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I have a product which bootloader and application are compiled using a compiler (gnuarm GCC 4.1.1) that generates "arm-elf".

The bootloader and application are segregated in different FLASH memory areas in the linker script.

The application has a feature that enables it to call the bootloader (as a simple c-function with 2 parameters).

I need to be able to upgrade existing products around the world, and I can safely do this using always the same compiler.

Now I'd like to be able to compile this product application using a new GCC version that outputs arm-eabi.

Everything will be fine for new products, where both application and bootloader are compiled using the same toolchain, but what happens with existing products? If I flash a new application, compiled with GCC 4.6.x and arm-none-eabi, will my application still be able to call the bootloader function from the old arm-elf bootloader?


Furthermore, not directly related to the above question, can I mix object files compiled with arm-elf into a binary compiled with arm-eabi?


EDIT:

I think is good to make clear I am building for a bare metal ARM7, if it makes any difference...

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3 Answers 3

No. An ABI is the magic that makes binaries compatible. The Application Binary Interface determines various conventions on how to communicate with other libraries/applications. For example, an ABI will define calling convention, which makes implicit assumptions about things like which registers are used for passing arguments to C functions, and how to deal with excess arguments.

I don't know the exact differences between EABI and ABI, but you can find some of them by reading up on EABI. Debian's page mentions the syscall convention is different, along with some alignment changes.

Given the above, of course, you cannot mix arm-elf and arm-eabi objects.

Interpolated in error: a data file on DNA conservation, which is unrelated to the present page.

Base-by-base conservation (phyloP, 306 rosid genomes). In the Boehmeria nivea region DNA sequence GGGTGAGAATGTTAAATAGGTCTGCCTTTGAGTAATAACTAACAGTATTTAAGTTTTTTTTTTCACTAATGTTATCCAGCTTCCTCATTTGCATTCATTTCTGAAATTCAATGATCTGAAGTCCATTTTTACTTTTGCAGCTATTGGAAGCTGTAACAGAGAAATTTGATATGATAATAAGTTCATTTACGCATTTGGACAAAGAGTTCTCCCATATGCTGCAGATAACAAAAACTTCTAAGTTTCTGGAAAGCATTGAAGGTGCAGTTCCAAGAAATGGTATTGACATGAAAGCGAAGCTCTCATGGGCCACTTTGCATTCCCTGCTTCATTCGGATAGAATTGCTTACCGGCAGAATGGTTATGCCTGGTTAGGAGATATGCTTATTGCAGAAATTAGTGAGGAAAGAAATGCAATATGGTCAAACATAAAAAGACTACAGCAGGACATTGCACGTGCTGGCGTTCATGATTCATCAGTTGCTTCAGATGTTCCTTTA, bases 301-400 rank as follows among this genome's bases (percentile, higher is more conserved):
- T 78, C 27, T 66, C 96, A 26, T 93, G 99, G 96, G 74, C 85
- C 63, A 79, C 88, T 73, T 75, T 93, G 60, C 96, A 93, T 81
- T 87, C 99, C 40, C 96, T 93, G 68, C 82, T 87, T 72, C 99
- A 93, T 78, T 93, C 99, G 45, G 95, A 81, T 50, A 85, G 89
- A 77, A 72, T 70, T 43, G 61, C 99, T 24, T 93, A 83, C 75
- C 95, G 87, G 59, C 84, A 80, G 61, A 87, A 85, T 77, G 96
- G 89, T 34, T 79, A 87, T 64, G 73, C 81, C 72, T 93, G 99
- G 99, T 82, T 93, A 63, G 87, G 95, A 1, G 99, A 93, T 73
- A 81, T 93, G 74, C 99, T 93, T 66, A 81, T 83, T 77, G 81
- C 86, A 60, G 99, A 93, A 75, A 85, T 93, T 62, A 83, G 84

The above answer is given on the assumption that you talk to the bootloader code in your main application. Given that the interface may be very simple (just a function call with two parameters), it's possible that it might work. It'd be an interesting experiment to try. However, it is not ** guaranteed** to work.

Please keep in mind you do not have to use EABI. You can generate an arm-elf toolchain with gcc 4.6 just as well as with older versions. Since you're using a binary toolchain on windows, you may have more of a challenge. I'd suggest investigating crosstool-ng, which works quite well on Linux, and may work okay on cygwin to build the appropriate toolchain.

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I am not restricted to Windows, and one big reason to leave it is that I can easily get a ready-to-run and shining new toolchain for Linux, where development is clearly easier. Anyway, I will try the funcion call and I'll come back with the news as soon as I can. Thanks. –  fljx May 3 '12 at 21:12
    
I shoud note that while I indicated it may work, I definitely do not recommend relying on this behavior in a real system. –  djs May 4 '12 at 1:19

There is always the option of making the call to bootloader in inline assembly, in which case you can adhere to any calling standard you need :).

However, besides the portability issue it introduces, this approach will also make two assumptions about your bootloader and application:

  • you are able to detect in your app that a particular device has a bootloader built with your non-EABI toolchain, as you can only call the older type bootloader using the assembly code.
  • the two parameters you mentioned are used as primitive data by your bootloader. Should the bootloader use them, for example, as pointers to structs then you could be facing issues with incorrect alignment, padding and so forth.
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I Think that this will be OK. I did a migration something like this myself, from what I remember I only ran into a problem to do with handling division.

This is the best info I can find about the differences, it suggests that if you don't have struct alignment issues, you may be OK.

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